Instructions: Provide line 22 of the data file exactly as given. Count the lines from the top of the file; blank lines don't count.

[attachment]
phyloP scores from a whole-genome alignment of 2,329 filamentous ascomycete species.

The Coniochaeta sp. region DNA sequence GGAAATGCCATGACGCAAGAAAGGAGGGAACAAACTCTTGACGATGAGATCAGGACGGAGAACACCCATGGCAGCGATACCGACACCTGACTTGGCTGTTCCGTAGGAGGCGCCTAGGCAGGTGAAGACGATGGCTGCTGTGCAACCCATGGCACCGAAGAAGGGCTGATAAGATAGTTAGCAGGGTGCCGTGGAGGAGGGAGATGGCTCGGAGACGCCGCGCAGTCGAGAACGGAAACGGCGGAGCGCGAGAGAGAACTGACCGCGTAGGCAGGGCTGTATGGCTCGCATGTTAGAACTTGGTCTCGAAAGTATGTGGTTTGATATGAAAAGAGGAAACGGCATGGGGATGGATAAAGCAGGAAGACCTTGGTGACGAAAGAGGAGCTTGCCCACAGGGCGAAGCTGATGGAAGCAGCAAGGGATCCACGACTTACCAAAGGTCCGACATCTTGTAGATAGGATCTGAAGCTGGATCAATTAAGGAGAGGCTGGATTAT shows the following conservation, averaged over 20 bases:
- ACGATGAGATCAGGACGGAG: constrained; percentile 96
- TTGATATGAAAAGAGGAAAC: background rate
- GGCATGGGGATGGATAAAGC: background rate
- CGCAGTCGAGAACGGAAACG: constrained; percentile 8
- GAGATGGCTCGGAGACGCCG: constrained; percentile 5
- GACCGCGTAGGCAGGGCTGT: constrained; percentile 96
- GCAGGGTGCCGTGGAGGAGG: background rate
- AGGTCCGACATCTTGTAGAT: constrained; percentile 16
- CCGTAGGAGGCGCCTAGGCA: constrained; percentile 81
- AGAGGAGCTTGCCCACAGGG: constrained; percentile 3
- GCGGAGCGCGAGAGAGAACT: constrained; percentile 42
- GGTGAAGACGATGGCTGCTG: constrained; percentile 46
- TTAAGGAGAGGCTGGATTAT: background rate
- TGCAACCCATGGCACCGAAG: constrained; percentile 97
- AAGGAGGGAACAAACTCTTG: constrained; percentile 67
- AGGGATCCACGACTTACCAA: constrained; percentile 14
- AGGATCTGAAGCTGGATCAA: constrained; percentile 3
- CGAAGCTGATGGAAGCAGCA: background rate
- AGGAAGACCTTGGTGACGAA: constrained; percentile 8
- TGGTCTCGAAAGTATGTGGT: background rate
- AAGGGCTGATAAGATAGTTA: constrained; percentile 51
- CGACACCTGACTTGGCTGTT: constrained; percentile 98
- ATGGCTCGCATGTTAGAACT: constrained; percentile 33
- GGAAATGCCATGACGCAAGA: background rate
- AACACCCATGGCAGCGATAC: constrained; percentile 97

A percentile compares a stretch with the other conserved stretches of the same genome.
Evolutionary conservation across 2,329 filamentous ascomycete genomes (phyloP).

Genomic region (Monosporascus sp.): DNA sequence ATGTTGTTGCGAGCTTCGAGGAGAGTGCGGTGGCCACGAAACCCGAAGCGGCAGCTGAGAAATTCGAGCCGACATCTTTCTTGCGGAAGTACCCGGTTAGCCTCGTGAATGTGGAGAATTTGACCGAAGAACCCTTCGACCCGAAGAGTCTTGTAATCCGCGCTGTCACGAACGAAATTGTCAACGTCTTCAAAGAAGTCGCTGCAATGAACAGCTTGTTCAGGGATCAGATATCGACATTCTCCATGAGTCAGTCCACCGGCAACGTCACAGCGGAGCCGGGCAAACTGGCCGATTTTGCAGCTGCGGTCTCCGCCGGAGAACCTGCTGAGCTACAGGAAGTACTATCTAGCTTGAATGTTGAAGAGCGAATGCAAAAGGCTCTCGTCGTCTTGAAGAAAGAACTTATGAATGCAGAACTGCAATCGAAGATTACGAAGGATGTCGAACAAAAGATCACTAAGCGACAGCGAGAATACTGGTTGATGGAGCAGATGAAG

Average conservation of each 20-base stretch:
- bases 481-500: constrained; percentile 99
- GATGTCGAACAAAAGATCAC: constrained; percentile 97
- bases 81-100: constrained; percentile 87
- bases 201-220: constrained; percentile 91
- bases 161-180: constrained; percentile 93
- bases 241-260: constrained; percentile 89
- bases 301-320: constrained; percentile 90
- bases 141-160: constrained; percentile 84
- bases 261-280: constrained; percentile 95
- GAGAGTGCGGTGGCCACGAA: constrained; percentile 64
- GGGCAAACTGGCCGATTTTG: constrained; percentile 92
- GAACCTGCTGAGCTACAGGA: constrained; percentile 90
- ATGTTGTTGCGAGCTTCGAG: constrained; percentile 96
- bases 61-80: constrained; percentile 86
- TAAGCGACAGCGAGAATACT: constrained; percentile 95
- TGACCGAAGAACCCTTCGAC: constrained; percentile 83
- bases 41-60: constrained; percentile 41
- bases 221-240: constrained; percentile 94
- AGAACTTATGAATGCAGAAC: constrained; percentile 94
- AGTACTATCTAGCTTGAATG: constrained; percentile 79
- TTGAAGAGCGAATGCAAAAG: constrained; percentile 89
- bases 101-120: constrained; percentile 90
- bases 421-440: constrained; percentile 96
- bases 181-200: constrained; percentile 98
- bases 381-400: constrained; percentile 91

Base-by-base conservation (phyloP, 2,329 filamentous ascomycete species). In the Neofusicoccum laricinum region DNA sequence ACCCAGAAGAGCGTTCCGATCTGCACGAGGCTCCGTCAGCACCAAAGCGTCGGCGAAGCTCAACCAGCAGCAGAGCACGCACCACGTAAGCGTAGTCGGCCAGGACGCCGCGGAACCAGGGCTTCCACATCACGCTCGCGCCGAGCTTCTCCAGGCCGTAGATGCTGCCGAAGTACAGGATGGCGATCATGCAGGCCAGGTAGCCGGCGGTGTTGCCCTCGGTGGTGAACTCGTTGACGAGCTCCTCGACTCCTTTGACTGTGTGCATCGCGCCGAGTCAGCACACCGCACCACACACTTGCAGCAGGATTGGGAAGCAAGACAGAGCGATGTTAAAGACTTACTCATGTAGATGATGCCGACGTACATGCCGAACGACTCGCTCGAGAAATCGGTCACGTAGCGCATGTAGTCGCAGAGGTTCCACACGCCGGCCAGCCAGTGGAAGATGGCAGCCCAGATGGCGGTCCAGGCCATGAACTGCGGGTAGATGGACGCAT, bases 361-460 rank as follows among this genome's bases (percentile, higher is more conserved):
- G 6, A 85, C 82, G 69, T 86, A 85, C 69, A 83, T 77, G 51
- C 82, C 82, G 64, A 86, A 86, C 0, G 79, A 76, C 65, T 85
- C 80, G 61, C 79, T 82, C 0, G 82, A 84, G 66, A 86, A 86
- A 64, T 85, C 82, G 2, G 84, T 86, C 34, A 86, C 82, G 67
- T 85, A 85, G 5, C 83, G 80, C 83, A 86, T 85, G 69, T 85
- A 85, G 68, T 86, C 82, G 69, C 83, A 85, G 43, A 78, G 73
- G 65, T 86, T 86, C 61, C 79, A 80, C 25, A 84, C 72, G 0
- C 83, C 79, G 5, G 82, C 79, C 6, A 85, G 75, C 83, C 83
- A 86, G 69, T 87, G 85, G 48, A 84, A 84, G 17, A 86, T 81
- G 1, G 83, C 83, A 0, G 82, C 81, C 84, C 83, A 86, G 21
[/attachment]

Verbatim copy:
- TGGTCTCGAAAGTATGTGGT: background rate